"Being fluid. Project management encompasses many aspects of engineering, not just chemical, and this allows me the chance to learn in areas outside of my own. Constructing a fully operational plant starting from scratch requires civil, mechanical, electrical engineers and more to join hands in making it work. You’re handed a piece of land; you can’t make it happen on your own. You’re going to need consultants and other engineers specialised in each role to make sure that everything is constructed properly.

“Working together with people from different backgrounds has introduced me to a surface knowledge of different roles and, learning new things every day and being able to understand the bigger picture of how each role contributes to the success of a project gives me a thrill every single time."

What skills have you developed since leaving university that you think have been key in helping you achieve your career aims?

“People skills are underrated. Starting your career and being a newcomer to the chosen work environment is already a stressful enough situation but not being able to mingle and get along with your colleagues/team, which unlike in university is much more diverse in regard to age group and background, will make your job difficult. Unfortunately, there is no formula to this other than to muster up the courage,  for introverts especially, and just say ‘hi’, and learn how to talk to all types of people, remembering to always be respectful.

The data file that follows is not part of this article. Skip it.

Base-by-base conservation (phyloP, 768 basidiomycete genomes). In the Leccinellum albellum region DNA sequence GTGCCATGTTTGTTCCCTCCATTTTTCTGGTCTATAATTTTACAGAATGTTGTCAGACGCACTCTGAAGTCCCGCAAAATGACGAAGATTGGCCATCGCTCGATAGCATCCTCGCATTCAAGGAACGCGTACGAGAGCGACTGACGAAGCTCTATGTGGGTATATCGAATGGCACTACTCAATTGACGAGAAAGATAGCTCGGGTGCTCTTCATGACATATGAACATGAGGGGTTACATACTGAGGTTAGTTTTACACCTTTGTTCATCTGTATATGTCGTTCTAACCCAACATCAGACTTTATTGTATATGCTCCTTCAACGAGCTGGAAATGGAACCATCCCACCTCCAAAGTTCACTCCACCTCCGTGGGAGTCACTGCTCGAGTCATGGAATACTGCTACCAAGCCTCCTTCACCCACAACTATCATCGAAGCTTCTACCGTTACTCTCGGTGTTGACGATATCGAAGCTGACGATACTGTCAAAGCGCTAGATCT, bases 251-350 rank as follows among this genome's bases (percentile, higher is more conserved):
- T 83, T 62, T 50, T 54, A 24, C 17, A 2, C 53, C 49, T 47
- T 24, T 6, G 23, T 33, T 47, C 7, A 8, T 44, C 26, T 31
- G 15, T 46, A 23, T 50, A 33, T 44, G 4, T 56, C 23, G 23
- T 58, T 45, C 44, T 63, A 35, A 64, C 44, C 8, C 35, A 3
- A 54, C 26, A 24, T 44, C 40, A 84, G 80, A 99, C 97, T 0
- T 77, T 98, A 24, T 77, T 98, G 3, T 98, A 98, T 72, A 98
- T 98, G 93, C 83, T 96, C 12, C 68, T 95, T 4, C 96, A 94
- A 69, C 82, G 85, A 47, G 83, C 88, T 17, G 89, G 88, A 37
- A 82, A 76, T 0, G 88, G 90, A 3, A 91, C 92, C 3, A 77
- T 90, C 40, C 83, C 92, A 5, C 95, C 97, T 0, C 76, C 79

“Experience is the teacher of all things. The common saying attributed to Julius Caesar does have a point. You can read a book from cover-to-cover to find answers and still be inept at solving a problem. I learned a lot from conversations with the seniors and coworkers of the same age about their experiences within the work scope, as well as in wider industry. It has helped me build a reservoir of information I may or may not need to know, and I also know who to ask in future if similar situations arise."

What do you know now career-wise that would have been handy at the start of your career?

“It is important to offer opinions on situations based on my point of view, rather than keeping it to myself because I don’t think it's worth discussing. It is important to have many thinking hats in the room to consider an issue from multiple perspectives. While more experienced members of the team may be able to assess situations with more depth, others can still offer insights that may have otherwise been overlooked.”

Article by Amanda Jasi

Staff reporter, The Chemical Engineer